The basics - Osteoporosis

Dr Harry Brown highlights some of the diagnostic features and management options for this common disease.

Kyphosis after a series of vertebral fractures
Kyphosis after a series of vertebral fractures

Osteoporosis is the most common metabolic bone disease in developed countries and represents reduced bone mass with a weakening in the micro-architecture of bone tissue.

In turn, this makes the bone more fragile, increasing the risk of fracture.

The economic considerations resulting from the clinical consequences of osteoporosis - a fracture - are enormous. The total cost to the healthcare budget in the UK is in the region of £2 billion every year. This gives osteoporosis a high clinical and political profile.

Osteoporosis is quantified by bone mineral density (BMD), which in turn can reflect fracture risk. BMD is often reported as a T score, where T score <-2.5 indicates osteoporosis, >-2.5 to <-1 osteopenia and >-1 normal.

A fragility fracture is defined as bone that breaks after a force that ordinarily would not result in a fracture.

Typically, osteoporosis is associated with fractures of the wrist, hip and spine but other bones can be affected. Osteoporosis is usually silent and asymptomatic until a fracture occurs.

Poor creation of bone mass in the younger years (bone mass peaks around the mid-20 age group) and increasing bone loss after the peak has been achieved are some of the risk factors for the development of osteoporosis. Men attain a higher peak bone mass than women, while estrogen deficiency plays an important role in both sexes in the development of osteoporosis.

Generating a peak bone mass is associated with the sex hormones of puberty, genetics and lifestyle factors, such as exercise. Increasing age, smoking and alcohol intake and reduced physical activity may affect the incidence and development of osteoporosis.

The risk of an osteoporotic fracture is closely related to the risk of a fall. There are a large number of clinical, lifestyle and environmental factors related to falls and the risk of a fall must be taken into account when assessing the risk of osteoporosis.

Clinical features

A Colles' fracture may be the first indication of osteoporosis

The clinical features of a fracture, particularly of a long bone such as a Colles' fracture, are well known. These include pain, swelling, haematoma formation, loss of function and local tenderness.

A vertebral fracture is a common manifestation of osteo-porosis and yet many events are asymptomatic and may only be found on X-ray examination. Vertebral fractures may lead to loss of height and a deformity in the upper spine, called a Dowager's hump.

Hip fractures are associated with significant morbidity and increased mortality rates. They can have a dramatic onset and usually render the patient acutely immobile, often requiring acute and urgent surgical intervention.

A hip fracture can result in considerable subsequent physical disability and increased mortality.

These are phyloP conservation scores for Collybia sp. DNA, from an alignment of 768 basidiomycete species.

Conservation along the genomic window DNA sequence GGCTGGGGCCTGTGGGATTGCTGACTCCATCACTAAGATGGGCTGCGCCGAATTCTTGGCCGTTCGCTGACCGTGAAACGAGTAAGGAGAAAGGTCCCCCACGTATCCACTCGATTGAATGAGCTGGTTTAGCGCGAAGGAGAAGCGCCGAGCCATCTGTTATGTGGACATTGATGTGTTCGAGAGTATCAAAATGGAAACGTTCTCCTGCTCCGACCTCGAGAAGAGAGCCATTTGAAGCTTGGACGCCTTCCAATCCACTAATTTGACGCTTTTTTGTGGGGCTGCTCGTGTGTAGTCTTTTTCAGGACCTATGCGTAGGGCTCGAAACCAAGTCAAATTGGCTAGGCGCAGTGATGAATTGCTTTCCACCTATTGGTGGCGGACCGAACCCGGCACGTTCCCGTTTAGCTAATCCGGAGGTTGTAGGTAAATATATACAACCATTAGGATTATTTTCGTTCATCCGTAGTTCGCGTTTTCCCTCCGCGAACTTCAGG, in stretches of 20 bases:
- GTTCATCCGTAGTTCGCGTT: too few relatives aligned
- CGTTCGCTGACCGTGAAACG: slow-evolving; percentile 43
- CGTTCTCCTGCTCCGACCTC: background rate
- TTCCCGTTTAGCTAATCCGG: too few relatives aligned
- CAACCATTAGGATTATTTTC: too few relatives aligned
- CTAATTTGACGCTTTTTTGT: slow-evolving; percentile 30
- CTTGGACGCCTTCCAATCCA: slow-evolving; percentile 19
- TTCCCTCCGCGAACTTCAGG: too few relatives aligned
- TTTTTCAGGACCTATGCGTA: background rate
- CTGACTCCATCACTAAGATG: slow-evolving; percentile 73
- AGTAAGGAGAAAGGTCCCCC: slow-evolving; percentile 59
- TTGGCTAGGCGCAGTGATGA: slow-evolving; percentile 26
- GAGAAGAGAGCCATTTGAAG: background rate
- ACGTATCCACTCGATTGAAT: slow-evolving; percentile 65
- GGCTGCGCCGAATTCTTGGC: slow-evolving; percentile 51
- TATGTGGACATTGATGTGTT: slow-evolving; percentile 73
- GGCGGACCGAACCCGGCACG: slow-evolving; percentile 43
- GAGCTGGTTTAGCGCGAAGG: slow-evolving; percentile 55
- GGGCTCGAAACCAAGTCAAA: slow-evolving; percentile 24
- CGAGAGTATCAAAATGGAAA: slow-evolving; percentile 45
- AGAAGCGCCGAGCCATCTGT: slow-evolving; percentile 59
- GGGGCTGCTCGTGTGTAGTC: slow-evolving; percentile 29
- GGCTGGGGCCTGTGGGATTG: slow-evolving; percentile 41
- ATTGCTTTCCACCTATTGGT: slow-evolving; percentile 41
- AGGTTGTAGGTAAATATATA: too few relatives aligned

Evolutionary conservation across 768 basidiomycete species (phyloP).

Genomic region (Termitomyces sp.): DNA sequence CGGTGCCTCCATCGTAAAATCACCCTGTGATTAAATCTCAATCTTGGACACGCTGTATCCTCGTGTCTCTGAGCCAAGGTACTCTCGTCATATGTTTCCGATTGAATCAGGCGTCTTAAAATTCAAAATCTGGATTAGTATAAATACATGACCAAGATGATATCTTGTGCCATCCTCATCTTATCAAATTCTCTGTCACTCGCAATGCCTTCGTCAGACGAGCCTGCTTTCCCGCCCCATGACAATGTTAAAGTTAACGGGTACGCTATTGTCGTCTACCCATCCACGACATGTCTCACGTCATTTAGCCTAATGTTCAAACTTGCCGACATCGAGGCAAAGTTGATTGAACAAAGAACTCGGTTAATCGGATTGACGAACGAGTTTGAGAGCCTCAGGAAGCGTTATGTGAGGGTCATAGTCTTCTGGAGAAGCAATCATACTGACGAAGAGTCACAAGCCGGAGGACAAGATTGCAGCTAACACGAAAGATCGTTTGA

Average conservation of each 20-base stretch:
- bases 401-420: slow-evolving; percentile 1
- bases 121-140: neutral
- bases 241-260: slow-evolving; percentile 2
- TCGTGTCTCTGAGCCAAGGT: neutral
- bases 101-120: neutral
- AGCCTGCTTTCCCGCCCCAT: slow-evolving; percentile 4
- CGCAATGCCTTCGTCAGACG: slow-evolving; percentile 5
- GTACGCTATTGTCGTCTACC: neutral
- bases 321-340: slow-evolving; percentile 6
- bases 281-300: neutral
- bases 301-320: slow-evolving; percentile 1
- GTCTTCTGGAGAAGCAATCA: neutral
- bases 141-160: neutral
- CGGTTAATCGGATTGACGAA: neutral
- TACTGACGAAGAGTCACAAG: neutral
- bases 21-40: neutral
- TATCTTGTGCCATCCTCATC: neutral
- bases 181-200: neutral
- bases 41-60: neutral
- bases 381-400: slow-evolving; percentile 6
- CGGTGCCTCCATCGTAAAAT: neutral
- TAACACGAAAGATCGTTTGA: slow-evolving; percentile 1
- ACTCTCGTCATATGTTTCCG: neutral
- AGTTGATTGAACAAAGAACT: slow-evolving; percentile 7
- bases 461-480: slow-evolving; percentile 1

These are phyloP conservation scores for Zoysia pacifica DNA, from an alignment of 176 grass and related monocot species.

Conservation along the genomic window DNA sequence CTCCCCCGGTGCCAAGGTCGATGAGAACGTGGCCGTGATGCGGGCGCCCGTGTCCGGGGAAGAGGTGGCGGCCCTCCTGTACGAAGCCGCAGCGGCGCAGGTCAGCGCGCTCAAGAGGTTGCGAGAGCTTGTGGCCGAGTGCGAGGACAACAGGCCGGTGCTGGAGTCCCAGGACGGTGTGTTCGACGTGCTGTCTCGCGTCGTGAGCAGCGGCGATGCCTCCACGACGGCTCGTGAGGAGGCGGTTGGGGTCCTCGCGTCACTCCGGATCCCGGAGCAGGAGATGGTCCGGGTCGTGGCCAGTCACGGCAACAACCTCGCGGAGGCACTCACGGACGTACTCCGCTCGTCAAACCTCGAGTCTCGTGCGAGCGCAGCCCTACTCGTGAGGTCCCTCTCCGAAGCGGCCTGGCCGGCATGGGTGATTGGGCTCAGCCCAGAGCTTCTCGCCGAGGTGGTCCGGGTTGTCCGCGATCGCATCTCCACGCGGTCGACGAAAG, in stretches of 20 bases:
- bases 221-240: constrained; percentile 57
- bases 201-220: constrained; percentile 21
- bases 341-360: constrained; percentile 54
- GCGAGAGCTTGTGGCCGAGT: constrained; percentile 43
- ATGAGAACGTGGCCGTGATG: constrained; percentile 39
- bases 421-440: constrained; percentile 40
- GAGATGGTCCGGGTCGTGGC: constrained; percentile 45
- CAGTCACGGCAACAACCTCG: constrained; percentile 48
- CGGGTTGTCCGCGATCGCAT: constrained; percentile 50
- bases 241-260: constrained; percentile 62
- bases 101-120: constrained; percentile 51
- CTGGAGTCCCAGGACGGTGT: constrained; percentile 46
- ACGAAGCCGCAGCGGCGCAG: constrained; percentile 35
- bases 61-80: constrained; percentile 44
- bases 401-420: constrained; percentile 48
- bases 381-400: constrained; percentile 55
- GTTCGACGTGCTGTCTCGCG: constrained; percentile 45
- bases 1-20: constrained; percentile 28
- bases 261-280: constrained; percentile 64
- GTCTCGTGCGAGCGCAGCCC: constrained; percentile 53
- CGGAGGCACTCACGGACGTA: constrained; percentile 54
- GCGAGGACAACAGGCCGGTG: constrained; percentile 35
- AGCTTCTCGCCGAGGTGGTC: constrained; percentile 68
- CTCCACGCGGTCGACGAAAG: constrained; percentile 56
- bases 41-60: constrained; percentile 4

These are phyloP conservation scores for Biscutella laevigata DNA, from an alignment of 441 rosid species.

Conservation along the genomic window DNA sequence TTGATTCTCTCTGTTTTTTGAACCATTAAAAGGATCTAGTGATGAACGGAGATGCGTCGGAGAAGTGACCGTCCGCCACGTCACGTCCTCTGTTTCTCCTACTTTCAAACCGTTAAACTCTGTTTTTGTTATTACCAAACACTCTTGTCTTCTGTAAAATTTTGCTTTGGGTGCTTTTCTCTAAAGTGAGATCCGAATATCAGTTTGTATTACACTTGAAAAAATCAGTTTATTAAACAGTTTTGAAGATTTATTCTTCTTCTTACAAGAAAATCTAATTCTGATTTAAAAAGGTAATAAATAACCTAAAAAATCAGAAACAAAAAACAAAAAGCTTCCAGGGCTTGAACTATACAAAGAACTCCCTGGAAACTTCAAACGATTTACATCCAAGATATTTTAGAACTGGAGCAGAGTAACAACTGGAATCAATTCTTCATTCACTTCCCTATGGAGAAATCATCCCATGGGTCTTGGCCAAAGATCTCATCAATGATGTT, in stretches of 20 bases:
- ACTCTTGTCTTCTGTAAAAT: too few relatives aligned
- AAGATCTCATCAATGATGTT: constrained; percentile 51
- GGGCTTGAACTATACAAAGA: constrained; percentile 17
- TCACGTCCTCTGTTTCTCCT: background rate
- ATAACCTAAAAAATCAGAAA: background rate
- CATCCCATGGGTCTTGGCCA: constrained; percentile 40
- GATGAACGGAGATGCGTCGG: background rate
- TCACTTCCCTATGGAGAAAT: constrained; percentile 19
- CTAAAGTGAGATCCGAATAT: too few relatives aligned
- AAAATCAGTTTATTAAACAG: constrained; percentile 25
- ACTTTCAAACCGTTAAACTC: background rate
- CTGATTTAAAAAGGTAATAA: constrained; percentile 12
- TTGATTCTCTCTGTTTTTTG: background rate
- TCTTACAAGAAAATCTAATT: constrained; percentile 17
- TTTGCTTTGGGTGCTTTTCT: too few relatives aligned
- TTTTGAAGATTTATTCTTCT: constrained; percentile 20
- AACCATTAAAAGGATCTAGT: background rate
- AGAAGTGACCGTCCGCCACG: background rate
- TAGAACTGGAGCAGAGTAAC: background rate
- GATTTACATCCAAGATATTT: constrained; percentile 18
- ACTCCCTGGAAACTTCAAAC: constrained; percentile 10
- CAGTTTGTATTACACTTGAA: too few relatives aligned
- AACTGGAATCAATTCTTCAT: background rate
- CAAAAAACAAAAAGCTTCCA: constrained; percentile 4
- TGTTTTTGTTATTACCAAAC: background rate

Osteoporotic fractures can result in a loss of quality of life.

An evaluation tool for frac-ture risk can be found at

While fractures may be easily detected on X-ray, asymptomatic osteoporosis may be more difficult to detect. A dual energy X-ray absorptiometry (DEXA) scan measures BMD and is the gold standard.

It is also important to identify patients at higher risk of developing osteoporosis, such as those taking steroids long term, women who have untreated premature menopause or patients who have a condition that can predispose to osteoporosis, such as coeliac disease.

Hyperthyroidism and excessive alcohol intake can also be associated with osteoporosis.

Lifestyle changes include exercise and encouraging an appropriate intake of calcium and vitamin D, especially in older people. Smoking cessation and reduction of alcohol intake are also appropriate lifestyle interventions.

It is important to assess the patient's risk of falls, particularly in the frail, elderly patient. Good nutrition and physical activity should also be encouraged.

Bisphosphonates inhibit bone resorption. Strontium ranelate and raloxifene are used in postmenopausal women in specific circumstances. It is usually advisable to prescribe vitamin D and calcium supplementation, if indicated.

Bisphosphonates reduce the process of bone turnover. Risedronate and alendronate can both be given as a once-a-day preparation but a weekly preparation is also available. Zoledronate can be given as an infusion every year.

Bisphosphonates taken orally must be consumed with a reasonable volume of water, either standing or sitting in the upright position on an empty stomach. Taking it first thing in the morning is one possible strategy. The patient must then remain upright and fasting for another 30 minutes after taking the tablet. Generally this type of medication is well tolerated but the exact duration of therapy remains unclear.

Bisphosphonates are used in both the treatment and prevention of osteoporosis; alendronate is the recommended first choice. If this is unsuitable or not tolerated, other bisphosphonates may be used.

Alternatives include strontium ranelate, which can be helpful for patients who cannot cope with the administration routine of bisphosphonates. The mechanism of action of strontium ranelate is not well defined. Raloxifene may reduce the risk of vertebral fracture in some women.

Bisphosphonates can also be used for the prophylaxis and treatment of steroid-induced osteoporosis. A daily dose of either alendronate or risedronate can be used in the treatment of osteoporosis in men.

Patient education is vital to understanding the condition, appreciating the importance of lifestyle and pharmacological management and maintaining compliance with therapy. Sometimes the provision of written information may be a useful adjunct (see

- Dr Brown is a GP in Leeds

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